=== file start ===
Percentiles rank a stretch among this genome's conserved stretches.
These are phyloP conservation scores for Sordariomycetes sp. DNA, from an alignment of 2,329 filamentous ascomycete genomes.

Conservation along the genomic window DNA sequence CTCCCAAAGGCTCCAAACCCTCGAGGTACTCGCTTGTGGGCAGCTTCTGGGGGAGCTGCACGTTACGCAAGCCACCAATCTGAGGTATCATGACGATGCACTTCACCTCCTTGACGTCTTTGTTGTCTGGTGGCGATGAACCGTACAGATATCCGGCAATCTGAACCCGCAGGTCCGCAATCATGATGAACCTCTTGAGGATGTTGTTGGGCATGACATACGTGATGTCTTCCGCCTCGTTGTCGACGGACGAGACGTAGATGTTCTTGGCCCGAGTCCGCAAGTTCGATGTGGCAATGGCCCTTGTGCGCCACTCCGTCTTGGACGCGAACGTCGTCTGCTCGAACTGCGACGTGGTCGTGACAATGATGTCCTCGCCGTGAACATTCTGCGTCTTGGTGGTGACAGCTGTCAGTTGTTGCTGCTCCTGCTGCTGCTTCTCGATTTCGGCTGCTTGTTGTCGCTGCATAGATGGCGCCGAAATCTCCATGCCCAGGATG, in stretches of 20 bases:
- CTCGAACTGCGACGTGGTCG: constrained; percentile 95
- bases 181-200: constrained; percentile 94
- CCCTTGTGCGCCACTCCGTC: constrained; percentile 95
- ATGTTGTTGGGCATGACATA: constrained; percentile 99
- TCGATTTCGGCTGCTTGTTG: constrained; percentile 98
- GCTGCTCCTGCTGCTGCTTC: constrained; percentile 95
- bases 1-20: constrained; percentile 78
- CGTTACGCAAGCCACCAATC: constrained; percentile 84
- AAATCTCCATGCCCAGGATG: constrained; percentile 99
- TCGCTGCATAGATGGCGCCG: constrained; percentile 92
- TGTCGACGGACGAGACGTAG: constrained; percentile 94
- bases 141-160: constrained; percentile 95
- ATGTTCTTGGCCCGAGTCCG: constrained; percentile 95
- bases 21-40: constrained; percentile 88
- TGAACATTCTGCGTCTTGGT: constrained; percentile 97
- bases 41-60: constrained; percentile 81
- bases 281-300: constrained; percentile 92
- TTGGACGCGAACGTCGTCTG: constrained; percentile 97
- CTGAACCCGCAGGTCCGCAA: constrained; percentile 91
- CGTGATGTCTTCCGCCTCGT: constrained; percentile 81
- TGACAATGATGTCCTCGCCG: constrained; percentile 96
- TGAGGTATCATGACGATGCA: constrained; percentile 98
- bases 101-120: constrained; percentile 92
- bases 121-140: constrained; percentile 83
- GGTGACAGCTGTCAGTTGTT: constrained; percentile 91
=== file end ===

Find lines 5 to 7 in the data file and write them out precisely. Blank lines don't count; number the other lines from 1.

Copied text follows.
- bases 181-200: constrained; percentile 94
- CCCTTGTGCGCCACTCCGTC: constrained; percentile 95
- ATGTTGTTGGGCATGACATA: constrained; percentile 99